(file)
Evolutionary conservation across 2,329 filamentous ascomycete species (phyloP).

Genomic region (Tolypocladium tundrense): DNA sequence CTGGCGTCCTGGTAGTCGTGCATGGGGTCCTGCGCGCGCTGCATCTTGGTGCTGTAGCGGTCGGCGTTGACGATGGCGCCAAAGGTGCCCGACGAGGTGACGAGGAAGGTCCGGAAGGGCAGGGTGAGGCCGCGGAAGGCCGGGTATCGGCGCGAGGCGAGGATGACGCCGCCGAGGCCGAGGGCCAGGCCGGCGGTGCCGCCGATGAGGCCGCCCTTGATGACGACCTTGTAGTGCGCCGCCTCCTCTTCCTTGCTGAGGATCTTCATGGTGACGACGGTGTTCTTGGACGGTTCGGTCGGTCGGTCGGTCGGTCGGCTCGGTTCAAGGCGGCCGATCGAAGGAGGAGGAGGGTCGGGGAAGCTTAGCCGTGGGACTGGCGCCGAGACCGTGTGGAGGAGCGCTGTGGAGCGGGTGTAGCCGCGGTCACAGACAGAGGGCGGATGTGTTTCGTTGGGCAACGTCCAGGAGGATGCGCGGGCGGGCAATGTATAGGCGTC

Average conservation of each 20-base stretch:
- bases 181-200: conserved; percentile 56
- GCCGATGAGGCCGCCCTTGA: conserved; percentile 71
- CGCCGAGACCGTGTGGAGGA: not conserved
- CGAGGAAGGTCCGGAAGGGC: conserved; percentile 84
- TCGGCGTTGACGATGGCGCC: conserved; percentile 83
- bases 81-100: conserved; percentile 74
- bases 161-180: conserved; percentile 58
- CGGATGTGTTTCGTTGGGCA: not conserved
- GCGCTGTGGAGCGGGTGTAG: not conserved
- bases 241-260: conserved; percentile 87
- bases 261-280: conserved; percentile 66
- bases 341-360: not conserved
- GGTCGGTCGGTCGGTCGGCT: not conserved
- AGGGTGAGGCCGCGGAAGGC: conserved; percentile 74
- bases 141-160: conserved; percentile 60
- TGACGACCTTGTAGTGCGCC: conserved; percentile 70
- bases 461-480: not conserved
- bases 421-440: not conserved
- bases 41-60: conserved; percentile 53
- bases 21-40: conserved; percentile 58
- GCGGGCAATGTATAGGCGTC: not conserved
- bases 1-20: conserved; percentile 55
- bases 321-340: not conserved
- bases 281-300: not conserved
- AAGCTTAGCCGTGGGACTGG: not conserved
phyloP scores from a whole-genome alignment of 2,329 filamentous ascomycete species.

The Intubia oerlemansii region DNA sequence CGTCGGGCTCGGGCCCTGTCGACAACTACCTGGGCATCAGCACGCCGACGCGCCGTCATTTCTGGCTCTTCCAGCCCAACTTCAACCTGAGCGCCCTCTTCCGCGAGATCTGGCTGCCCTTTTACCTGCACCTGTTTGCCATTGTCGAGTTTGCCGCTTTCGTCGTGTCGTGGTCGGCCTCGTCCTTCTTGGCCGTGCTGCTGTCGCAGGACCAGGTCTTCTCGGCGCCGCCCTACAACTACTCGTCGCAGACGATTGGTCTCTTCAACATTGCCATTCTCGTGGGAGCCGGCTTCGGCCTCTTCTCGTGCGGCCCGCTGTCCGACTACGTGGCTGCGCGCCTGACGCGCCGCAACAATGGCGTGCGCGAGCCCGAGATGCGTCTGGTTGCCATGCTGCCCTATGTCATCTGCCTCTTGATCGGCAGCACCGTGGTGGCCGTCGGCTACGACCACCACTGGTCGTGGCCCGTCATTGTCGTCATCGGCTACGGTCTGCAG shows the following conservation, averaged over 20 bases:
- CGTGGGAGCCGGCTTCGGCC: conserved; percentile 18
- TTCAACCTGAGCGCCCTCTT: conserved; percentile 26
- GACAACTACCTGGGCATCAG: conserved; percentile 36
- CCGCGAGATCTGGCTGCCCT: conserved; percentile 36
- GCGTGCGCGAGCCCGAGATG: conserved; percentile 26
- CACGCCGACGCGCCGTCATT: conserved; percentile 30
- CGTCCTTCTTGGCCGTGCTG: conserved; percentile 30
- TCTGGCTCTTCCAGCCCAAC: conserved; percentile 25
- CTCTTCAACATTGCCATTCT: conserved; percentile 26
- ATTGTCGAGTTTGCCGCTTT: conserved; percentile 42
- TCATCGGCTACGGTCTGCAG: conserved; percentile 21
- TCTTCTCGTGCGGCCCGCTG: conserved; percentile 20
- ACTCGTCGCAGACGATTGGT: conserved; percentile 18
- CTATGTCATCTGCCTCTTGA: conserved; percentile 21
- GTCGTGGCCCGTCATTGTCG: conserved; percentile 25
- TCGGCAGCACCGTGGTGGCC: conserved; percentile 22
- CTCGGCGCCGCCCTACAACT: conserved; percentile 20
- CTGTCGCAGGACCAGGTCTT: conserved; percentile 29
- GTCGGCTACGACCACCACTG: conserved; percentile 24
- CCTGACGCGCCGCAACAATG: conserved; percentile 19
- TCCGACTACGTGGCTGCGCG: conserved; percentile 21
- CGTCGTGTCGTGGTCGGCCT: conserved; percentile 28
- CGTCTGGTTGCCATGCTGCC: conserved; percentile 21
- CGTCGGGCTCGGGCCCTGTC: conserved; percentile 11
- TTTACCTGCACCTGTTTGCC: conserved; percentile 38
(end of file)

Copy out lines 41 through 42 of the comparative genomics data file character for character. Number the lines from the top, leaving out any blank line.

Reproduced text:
- TCATCGGCTACGGTCTGCAG: conserved; percentile 21
- TCTTCTCGTGCGGCCCGCTG: conserved; percentile 20